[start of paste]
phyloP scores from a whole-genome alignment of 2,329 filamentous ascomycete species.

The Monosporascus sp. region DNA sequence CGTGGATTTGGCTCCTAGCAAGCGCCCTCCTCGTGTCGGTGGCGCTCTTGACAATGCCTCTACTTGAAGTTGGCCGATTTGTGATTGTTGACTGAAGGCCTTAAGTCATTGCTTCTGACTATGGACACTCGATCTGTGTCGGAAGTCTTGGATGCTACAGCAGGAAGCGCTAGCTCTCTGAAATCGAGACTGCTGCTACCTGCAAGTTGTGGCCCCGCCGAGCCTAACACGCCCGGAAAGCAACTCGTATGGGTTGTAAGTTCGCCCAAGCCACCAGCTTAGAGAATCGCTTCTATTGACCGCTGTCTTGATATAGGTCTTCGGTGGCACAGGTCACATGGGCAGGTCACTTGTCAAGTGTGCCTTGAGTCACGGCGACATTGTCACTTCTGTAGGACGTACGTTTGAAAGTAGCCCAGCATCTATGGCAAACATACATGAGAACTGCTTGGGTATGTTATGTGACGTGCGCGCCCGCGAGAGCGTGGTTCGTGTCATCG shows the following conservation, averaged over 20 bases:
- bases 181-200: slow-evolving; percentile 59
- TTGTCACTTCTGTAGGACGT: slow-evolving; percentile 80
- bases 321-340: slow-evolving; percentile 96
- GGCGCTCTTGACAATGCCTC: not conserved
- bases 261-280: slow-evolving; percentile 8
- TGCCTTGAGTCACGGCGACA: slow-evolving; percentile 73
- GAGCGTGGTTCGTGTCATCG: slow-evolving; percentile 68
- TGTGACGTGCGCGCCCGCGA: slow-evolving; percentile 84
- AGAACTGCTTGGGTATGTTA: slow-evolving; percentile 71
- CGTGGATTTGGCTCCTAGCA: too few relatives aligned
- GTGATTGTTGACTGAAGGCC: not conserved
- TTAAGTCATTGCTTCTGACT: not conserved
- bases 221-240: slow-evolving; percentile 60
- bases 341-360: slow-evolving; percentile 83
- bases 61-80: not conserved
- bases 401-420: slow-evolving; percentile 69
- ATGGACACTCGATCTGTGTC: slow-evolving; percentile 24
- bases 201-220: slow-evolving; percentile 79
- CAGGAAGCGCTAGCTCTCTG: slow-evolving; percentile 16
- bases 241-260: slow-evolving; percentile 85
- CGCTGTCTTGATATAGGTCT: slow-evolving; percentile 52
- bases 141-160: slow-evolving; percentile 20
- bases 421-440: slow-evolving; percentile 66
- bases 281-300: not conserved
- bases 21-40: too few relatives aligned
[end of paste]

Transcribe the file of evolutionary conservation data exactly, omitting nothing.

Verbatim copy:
phyloP scores from a whole-genome alignment of 2,329 filamentous ascomycete species.

The Monosporascus sp. region DNA sequence CGTGGATTTGGCTCCTAGCAAGCGCCCTCCTCGTGTCGGTGGCGCTCTTGACAATGCCTCTACTTGAAGTTGGCCGATTTGTGATTGTTGACTGAAGGCCTTAAGTCATTGCTTCTGACTATGGACACTCGATCTGTGTCGGAAGTCTTGGATGCTACAGCAGGAAGCGCTAGCTCTCTGAAATCGAGACTGCTGCTACCTGCAAGTTGTGGCCCCGCCGAGCCTAACACGCCCGGAAAGCAACTCGTATGGGTTGTAAGTTCGCCCAAGCCACCAGCTTAGAGAATCGCTTCTATTGACCGCTGTCTTGATATAGGTCTTCGGTGGCACAGGTCACATGGGCAGGTCACTTGTCAAGTGTGCCTTGAGTCACGGCGACATTGTCACTTCTGTAGGACGTACGTTTGAAAGTAGCCCAGCATCTATGGCAAACATACATGAGAACTGCTTGGGTATGTTATGTGACGTGCGCGCCCGCGAGAGCGTGGTTCGTGTCATCG shows the following conservation, averaged over 20 bases:
- bases 181-200: slow-evolving; percentile 59
- TTGTCACTTCTGTAGGACGT: slow-evolving; percentile 80
- bases 321-340: slow-evolving; percentile 96
- GGCGCTCTTGACAATGCCTC: not conserved
- bases 261-280: slow-evolving; percentile 8
- TGCCTTGAGTCACGGCGACA: slow-evolving; percentile 73
- GAGCGTGGTTCGTGTCATCG: slow-evolving; percentile 68
- TGTGACGTGCGCGCCCGCGA: slow-evolving; percentile 84
- AGAACTGCTTGGGTATGTTA: slow-evolving; percentile 71
- CGTGGATTTGGCTCCTAGCA: too few relatives aligned
- GTGATTGTTGACTGAAGGCC: not conserved
- TTAAGTCATTGCTTCTGACT: not conserved
- bases 221-240: slow-evolving; percentile 60
- bases 341-360: slow-evolving; percentile 83
- bases 61-80: not conserved
- bases 401-420: slow-evolving; percentile 69
- ATGGACACTCGATCTGTGTC: slow-evolving; percentile 24
- bases 201-220: slow-evolving; percentile 79
- CAGGAAGCGCTAGCTCTCTG: slow-evolving; percentile 16
- bases 241-260: slow-evolving; percentile 85
- CGCTGTCTTGATATAGGTCT: slow-evolving; percentile 52
- bases 141-160: slow-evolving; percentile 20
- bases 421-440: slow-evolving; percentile 66
- bases 281-300: not conserved
- bases 21-40: too few relatives aligned